Date of Award:


Document Type:


Degree Name:

Master of Science (MS)


Natural Resources

Department name when degree awarded

Fisheries and Wildlife

Committee Chair(s)

John A. Bissonette


John A. Bissonette


Eric Gese


Jim MacMahon


Bill Adair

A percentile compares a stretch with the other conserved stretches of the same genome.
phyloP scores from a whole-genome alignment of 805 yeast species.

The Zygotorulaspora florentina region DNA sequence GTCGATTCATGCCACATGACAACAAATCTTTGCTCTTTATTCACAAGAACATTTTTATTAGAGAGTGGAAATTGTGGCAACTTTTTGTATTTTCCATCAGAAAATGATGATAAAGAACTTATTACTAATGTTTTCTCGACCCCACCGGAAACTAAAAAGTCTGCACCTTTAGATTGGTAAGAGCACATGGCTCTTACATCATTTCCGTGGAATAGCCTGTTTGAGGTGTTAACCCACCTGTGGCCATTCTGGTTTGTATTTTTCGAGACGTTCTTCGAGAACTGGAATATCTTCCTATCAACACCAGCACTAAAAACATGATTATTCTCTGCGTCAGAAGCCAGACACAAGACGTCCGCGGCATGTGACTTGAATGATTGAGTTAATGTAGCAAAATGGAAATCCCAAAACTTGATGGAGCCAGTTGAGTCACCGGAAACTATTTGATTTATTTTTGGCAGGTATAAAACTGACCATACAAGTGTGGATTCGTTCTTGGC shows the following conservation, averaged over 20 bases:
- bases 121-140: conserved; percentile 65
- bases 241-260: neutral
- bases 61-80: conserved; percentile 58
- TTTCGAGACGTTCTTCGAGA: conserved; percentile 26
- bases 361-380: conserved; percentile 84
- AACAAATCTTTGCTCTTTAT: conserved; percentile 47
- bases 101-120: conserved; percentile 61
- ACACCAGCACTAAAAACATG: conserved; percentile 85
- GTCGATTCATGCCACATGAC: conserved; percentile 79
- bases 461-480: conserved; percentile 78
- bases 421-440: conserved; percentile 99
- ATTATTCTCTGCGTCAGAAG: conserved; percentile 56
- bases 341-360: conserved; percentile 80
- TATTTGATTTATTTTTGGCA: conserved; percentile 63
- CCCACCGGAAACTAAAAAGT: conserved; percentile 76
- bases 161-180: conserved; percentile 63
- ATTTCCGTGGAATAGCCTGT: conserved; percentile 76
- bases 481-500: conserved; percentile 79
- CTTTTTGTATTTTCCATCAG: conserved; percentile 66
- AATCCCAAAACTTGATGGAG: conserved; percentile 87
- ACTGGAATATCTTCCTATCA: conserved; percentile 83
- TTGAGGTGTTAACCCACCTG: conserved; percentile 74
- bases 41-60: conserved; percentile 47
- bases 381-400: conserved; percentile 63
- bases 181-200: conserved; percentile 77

Vigilance behavior can aid in the detection of predators and may also play a role in observation of conspecifics, in food acquisition, and in the prevention of kleptoparasitism. However, in most occasions, vigilance is most important as an antipredator function. Generally, factors that increase the risk of predation also increase the amount of vigilance. We examined whether the reintroduction of the large predator, the wolf, in Yellowstone National Park (YNP) would influence coyote vigilance and foraging ecology. From December 1997 to July 2000, we collected 1743 h of coyote activity budgets. Coyote home ranges occurred within wolf territories (termed high-use or nonbuffer zone areas) and also between them in buffer zones. In high wolf use areas as well as when wolves were present, coyotes fed on carcasses much more; however, they increased the amount of vigilance and decreased rest to prevent predation. Wolf kills may provide a quick source of food and be energetically advantageous to coyotes; however, costs include increased vigilance, decreased rest, and a higher predation risk. Vigilance and avoidance behavioral responses to the reintroduction of large predators may ultimately be more common outcomes than actual killing by competing carnivores of prey. Keystone carnivore reintroductions have a variety of cascading effects throughout the ecosystem and can be driven by both numeric responses (trophic cascades) and behavioral responses ("behavioral cascades"). Behavioral cascades resulting from increased vigilance or spatial changes may lead ultimately to numeric changes and trophic cascades.